• If you like underdogs and have some spare TV time Wednesday, you could root for the home team at 9 p.m. Police K-9 Mattis and his handler Sgt. Mark Tappan will be featured on this week’s episode of A&E’s new competition show “America’s Top Dog,” the department recently said on Facebook. Mattis was injured in 2016 after bounding over a 30-foot retention wall while running down a suspect. BACKGROUND | After falling 3 stories, Instagram-famous Alpharetta K-9 to compete on TV Click here to read more about the near-fatal fall and how the pooch is named after former United States Secretary of Defense Jim “Mad Dog” Mattis, who is a Marine like Tappan. Tappan has been with the department since July 5, 2006 and is now the leader of their K-9 team. A&E said on its website that the one-hour episodes feature four police K-9 teams and at least one civilian team competing in three rounds. The show is hosted by sports broadcaster Curt Menefee, K-9 school owner and former Secret Service member Nick White and sideline reporter Jamie Little. Each week’s winning team gets $10,000 and an additional $5,000 to donate to the animal charity of their choice. In the last week, top competitors come back to the finale course to earn the title of “America’s Top Dog” and an extra $25,000. READ | Alpharetta gets new Chamber of Commerce leader You can get more of Mattis and Tappan on the popular Instagram page chronicling their adventures. The account has earned more than 43,000 followers and is mostly written in the voice of Mattis, referring to Tappan as SBA, or “Short Bald Alpha.” For those who want the full viewing experience, starting at 8 p.m. Mattis and Tappan will be having a watch party at the Milton location of Mazzy's Sports Tavern, 13695 Highway 9 N., suite No. 106. Wouldn’t you like to support our strong journalism? Your subscription helps us cover your communities in a way that no one else can. Visit https://subscribe.ajc.com/hyperlocal or call 404-526-7988 to begin or renew your subscription. Like North Fulton County News Now on Facebook | Follow on Twitter
  • The Georgia Senate passed a bill Tuesday that would reduce how many college courses high school students can take in a dual enrollment program that is paid for by state funding. House Bill 444 would restrict students to a total of 30 college credit hours, and would mainly limit courses to 11th and 12th grade students, with some exceptions. Currently, they can take up to 15 credit hours a semester. Students who want to take more than 30 credit hours would have to pay for additional classes. The legislation has a grandfather clause for current dual enrollment students.  The bill passed by a 34-18 margin. Proponents say the legislation is needed to reduce the rising costs of the state’s dual enrollment program, once known as Move On When Ready, which began in 1992. A 2018 state audit found general fund spending for the dual enrollment program increased by more than 325% over the prior five years. The 2019 fiscal year budget was about $105 million. Enrollment has nearly doubled in a recent four-year stretch, from about 27,000 students in fiscal year 2016 to nearly 52,000 students in fiscal year 2019, state records show. Georgia’s fiscal year begins July 1 and ends June 30. “We put guard rails on the program to save it for generations to come,” said Sen. Brian Strickland, R-McDonough. The bill’s critics questioned whether a thorough analysis was done to determine program costs. They also raised concerns that it would discourage some lower-income students from seeking a college degree since they may have to pay for some dual enrollment courses. “I’m not satisfied if we did our job (researching the bill),” said Sen. Elena Parent, D-Atlanta. The bill will now go to the state’s House of Representatives for a vote.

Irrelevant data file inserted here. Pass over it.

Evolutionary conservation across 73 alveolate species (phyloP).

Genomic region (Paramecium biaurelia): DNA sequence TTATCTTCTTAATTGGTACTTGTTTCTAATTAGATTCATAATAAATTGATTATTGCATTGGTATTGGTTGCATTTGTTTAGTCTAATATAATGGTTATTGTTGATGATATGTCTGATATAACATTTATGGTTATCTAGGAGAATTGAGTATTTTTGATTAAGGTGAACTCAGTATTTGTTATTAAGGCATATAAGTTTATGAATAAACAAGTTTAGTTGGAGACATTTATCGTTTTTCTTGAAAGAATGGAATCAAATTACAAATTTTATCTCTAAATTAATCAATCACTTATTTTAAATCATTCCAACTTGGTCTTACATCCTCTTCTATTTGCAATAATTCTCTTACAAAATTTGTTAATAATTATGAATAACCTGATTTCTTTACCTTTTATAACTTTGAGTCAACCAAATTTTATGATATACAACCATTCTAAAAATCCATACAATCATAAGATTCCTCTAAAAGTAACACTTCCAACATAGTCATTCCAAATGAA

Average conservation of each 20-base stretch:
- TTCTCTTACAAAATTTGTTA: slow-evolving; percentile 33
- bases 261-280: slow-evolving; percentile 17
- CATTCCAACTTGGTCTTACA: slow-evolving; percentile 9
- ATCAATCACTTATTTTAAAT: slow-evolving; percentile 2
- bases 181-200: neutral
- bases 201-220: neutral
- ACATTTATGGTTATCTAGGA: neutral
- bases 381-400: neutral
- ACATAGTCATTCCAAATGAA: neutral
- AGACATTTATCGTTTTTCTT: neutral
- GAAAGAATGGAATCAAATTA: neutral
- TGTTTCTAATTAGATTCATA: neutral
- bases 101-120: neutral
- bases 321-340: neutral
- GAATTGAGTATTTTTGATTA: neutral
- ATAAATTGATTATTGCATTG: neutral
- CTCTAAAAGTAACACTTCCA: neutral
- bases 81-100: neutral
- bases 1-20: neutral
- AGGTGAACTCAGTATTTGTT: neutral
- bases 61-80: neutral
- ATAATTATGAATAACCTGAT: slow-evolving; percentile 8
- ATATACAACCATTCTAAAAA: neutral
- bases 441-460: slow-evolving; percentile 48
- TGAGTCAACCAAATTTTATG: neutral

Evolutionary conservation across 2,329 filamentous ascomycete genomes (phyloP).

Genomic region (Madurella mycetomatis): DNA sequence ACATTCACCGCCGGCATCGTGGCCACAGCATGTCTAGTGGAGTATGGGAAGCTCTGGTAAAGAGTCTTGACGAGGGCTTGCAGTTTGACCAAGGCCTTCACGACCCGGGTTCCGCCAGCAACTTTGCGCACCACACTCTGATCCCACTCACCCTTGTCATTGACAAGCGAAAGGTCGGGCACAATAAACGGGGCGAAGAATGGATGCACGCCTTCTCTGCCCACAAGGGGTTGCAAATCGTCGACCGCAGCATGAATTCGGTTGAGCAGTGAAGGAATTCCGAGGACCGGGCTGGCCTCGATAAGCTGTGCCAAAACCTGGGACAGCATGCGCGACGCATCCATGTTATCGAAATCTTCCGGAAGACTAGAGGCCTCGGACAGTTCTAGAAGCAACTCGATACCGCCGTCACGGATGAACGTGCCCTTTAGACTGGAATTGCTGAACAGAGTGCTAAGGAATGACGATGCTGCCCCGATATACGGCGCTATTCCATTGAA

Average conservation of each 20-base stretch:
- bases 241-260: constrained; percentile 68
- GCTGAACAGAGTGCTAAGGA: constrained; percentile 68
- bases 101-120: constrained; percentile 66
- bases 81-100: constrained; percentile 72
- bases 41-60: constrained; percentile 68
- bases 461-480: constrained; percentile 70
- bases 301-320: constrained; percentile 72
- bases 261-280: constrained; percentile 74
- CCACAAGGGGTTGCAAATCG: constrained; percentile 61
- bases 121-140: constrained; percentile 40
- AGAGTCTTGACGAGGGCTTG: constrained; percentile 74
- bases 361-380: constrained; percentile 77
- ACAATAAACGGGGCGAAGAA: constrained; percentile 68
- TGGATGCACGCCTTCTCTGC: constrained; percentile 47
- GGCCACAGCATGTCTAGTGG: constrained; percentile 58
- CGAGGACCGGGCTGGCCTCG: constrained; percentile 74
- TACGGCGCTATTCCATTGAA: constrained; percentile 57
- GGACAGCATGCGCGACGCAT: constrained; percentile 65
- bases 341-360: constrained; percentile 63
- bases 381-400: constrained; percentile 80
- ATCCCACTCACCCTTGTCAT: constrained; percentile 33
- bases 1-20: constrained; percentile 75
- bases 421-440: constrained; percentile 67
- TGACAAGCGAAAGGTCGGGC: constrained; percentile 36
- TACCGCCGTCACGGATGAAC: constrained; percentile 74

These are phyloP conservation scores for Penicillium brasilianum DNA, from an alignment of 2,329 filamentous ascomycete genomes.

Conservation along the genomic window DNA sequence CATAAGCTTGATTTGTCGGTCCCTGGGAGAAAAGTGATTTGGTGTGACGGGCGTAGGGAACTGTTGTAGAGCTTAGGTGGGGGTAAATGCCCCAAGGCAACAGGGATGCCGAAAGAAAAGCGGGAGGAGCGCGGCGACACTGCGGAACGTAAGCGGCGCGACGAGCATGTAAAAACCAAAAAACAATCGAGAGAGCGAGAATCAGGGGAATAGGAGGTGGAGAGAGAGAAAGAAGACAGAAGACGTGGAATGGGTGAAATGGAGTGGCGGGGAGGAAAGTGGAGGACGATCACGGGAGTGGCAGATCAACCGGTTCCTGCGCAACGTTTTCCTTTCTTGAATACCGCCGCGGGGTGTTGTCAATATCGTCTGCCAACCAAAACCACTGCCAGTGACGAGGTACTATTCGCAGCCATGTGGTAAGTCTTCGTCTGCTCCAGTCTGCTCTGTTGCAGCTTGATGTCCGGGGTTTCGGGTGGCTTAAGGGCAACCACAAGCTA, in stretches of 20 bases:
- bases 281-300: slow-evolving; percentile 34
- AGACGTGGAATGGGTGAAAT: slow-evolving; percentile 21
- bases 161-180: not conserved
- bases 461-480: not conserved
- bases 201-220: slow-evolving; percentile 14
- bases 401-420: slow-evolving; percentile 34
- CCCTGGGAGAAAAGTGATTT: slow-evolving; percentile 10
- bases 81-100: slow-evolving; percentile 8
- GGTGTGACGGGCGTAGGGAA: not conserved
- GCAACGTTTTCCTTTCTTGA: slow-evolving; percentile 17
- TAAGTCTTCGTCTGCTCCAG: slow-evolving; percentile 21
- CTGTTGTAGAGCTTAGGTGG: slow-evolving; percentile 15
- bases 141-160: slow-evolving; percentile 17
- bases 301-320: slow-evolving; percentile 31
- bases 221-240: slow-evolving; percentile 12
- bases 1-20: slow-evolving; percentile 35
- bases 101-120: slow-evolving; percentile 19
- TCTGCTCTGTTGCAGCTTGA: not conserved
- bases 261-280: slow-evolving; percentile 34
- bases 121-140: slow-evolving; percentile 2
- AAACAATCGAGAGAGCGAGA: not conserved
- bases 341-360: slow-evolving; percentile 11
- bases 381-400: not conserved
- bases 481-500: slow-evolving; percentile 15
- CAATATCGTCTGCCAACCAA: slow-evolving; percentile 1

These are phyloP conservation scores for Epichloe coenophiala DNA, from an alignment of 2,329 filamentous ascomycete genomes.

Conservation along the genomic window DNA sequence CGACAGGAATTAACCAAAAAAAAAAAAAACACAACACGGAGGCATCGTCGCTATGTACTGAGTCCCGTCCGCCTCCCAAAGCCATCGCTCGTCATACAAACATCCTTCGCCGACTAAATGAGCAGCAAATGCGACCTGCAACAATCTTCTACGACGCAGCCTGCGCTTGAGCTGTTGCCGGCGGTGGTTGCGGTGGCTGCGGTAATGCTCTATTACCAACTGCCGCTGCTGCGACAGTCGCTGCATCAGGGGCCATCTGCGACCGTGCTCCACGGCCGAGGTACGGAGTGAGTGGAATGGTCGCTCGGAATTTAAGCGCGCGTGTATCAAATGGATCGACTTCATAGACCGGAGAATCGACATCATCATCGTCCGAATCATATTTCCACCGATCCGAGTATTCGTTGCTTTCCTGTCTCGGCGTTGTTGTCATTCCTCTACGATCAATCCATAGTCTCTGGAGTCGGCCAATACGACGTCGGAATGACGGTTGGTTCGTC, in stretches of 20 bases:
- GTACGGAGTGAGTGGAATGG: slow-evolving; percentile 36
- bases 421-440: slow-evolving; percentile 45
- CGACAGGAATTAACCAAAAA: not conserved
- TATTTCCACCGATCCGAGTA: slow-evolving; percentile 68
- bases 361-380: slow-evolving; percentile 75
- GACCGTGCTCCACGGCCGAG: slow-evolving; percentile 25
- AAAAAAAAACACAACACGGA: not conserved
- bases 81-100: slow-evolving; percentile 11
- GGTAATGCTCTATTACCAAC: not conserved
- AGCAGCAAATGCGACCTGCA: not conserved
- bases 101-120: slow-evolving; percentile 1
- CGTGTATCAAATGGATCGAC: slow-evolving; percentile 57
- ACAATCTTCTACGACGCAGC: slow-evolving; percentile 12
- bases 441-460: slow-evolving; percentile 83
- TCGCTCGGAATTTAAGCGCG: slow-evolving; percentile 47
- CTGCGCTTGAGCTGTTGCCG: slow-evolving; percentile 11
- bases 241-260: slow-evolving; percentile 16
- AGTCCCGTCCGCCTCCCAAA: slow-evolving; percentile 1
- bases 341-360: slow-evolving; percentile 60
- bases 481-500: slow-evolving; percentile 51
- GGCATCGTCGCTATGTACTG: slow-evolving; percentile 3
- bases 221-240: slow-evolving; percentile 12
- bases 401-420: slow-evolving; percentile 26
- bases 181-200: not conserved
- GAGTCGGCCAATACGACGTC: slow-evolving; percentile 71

News

  • Florida's St. Augustine Police Department said they are searching for the suspect who robbed a group of children at gunpoint at a popular park. The robbery happened at Project Swing park on Saturday around 9:30 p.m. Several signs at the park read, “For your safety, park is closed from dusk to dawn.” According to the report, the victims, whose ages are redacted, were sitting at the tables in the middle of the park when a man approached them and demanded money. In the report, one of the victims said the suspect pointed the gun into his chest when he told him he didn’t have any money. Police said the man took $16 from one of the victims before he tried to grab a backpack from the other. The victims told investigators when the suspect tried to take the backpack, they ran towards the parking garage for help. Detectives said the suspect took off running in the opposite direction toward Ketterlinus gym. By the time police responded, the suspect was gone. Investigators said they found a bag believed to belong to the suspect near the tennis courts next to the park. It was sent to the lab for DNA testing. Anyone with information on the suspect is encouraged to call the police department.